Corn-based Plastics

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In a world looking for alternatives to petroleum, an innovative concept invented around 20 years ago, of creating plastic from corn, yes corn, is now catching on. Several manufacturers are already making products like, trash bags, food containers and packaging for consumer goods, from this polylactic acid resin material called PLA. So, what’s so green about PLA?

First, it’s made from a renewable resource and does not contain toxins. And unlike conventional plastic which uses 200,000 barrels of oil a day in the U.S. alone, it is petroleum-free. Additionally, production of PLA uses 65% less energy than producing conventional plastic, therefore generating 68% fewer greenhouse gases. Even the cost is attractive. And although it is biodegradable, which is good news considering plastics take up about 25% of landfill space by volume, it is compostable only in controlled conditions.

Those controlled conditions don’t include your backyard compost bin, but composting facilities that have the capability to properly compost PLA. Of course as the PLA movement advances, more facilities will be built or converted to accommodate PLA composting or even recycling. The other problem is that PLA shouldn’t be recycled with PET plastics.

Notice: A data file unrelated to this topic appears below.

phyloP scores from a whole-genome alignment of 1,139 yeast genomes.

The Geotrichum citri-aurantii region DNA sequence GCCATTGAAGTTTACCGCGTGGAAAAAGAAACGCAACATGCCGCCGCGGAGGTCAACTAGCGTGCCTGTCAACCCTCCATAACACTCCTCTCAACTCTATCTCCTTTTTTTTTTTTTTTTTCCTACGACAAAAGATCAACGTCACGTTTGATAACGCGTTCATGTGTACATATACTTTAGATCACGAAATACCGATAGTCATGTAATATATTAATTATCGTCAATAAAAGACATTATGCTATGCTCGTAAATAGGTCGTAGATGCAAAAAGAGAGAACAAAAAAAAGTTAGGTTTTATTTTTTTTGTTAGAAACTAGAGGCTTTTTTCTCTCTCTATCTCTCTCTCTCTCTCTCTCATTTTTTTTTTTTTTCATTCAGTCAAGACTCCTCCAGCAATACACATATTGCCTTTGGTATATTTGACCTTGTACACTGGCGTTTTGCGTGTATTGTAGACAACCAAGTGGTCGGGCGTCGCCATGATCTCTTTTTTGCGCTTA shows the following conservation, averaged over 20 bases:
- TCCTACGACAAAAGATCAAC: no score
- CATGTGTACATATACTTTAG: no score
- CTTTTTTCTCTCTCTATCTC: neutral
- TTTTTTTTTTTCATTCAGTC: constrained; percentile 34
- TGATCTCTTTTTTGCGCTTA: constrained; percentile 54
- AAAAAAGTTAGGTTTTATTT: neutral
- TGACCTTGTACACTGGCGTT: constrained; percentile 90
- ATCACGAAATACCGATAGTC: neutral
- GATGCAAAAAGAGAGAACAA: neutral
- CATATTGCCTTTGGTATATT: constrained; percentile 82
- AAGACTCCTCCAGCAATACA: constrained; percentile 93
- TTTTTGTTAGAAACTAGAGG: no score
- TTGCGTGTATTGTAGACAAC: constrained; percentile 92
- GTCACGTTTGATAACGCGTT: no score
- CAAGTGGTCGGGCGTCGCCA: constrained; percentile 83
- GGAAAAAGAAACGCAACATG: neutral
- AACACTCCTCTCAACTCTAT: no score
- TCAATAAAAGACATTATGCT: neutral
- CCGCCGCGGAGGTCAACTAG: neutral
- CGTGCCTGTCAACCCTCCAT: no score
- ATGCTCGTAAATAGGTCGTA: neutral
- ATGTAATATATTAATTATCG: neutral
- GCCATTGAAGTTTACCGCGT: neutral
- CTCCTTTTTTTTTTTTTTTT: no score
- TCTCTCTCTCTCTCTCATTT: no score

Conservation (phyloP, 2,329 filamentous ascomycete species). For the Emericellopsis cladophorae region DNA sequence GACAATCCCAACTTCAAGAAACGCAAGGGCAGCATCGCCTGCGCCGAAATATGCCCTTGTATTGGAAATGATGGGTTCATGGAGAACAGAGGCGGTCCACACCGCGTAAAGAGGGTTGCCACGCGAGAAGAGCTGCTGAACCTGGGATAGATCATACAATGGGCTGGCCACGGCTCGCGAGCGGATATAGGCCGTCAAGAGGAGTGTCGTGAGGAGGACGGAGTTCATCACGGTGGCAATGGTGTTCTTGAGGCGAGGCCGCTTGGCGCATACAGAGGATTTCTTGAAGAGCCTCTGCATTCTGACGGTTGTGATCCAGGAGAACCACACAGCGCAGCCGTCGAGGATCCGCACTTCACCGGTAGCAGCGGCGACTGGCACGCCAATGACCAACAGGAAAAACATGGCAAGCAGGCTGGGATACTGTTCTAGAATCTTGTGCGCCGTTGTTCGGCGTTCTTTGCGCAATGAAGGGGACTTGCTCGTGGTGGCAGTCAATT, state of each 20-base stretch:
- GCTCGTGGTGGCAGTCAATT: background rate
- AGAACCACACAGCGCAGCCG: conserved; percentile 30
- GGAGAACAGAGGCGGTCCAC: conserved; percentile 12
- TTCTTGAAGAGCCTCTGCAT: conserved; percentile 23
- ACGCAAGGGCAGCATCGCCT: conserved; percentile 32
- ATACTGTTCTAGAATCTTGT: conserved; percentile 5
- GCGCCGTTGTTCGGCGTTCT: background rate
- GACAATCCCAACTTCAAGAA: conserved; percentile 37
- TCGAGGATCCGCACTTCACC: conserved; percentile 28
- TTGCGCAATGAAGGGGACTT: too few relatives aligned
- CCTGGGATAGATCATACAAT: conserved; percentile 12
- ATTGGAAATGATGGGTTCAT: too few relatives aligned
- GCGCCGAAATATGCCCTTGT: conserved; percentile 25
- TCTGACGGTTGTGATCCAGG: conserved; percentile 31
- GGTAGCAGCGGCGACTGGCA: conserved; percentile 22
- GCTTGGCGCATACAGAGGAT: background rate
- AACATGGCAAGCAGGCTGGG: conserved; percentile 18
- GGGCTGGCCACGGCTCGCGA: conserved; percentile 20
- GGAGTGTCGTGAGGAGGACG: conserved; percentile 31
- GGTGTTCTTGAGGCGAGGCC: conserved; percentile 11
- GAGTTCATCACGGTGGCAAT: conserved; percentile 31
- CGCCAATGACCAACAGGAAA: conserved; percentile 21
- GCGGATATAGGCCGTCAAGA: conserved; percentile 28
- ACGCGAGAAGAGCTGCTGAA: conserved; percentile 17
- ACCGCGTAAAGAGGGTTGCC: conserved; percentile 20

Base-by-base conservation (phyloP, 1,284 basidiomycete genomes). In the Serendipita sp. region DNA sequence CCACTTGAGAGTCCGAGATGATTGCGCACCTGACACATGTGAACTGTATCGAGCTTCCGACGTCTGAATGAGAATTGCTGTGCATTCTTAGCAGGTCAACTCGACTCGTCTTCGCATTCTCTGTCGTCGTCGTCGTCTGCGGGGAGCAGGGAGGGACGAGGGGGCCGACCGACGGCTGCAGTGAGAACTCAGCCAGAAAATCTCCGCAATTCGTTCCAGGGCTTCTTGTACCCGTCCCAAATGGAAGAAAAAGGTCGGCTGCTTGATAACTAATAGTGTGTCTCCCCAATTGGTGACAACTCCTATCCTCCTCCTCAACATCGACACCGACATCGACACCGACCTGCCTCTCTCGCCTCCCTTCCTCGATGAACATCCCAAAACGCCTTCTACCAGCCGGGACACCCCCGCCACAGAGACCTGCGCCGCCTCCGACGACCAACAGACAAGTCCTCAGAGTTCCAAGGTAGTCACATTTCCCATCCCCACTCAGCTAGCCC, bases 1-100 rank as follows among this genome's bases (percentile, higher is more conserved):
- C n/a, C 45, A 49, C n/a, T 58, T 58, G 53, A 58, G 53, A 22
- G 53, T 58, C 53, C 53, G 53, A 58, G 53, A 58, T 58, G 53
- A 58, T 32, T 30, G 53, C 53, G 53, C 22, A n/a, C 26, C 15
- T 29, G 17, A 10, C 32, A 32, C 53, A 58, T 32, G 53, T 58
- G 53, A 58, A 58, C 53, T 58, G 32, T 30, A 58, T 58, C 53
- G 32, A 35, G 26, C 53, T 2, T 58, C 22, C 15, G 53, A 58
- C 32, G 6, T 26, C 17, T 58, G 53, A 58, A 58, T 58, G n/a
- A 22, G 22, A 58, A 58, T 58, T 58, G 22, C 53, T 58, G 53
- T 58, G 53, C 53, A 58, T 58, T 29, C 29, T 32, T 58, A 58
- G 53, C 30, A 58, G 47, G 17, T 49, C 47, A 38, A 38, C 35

Critics of PLA say that the mindset of consumers will need to change too, from reducing our need for the amount of throw-away plastic to the proper disposal of such items.

For more information, visit the Smithsonian Magazine here.

Tag(s): Energy, Food, Greenhouse Gas Emissions / Global Warming, The Great Green Outdoors


2 Responses to “Corn-based Plastics”

  1. Blake on December 7th, 2007 6:31 pm

    Interesting stuff, but I don’t think there’s enough corn to go around. Supply is already getting stretched thin enough as it is with the new demand brought about by the ethanol industry, which is a joke.

  2. Blake on December 7th, 2007 6:37 pm

    It would be a good time to be in the agricultural business though, with all these new and different uses and demands for corn!

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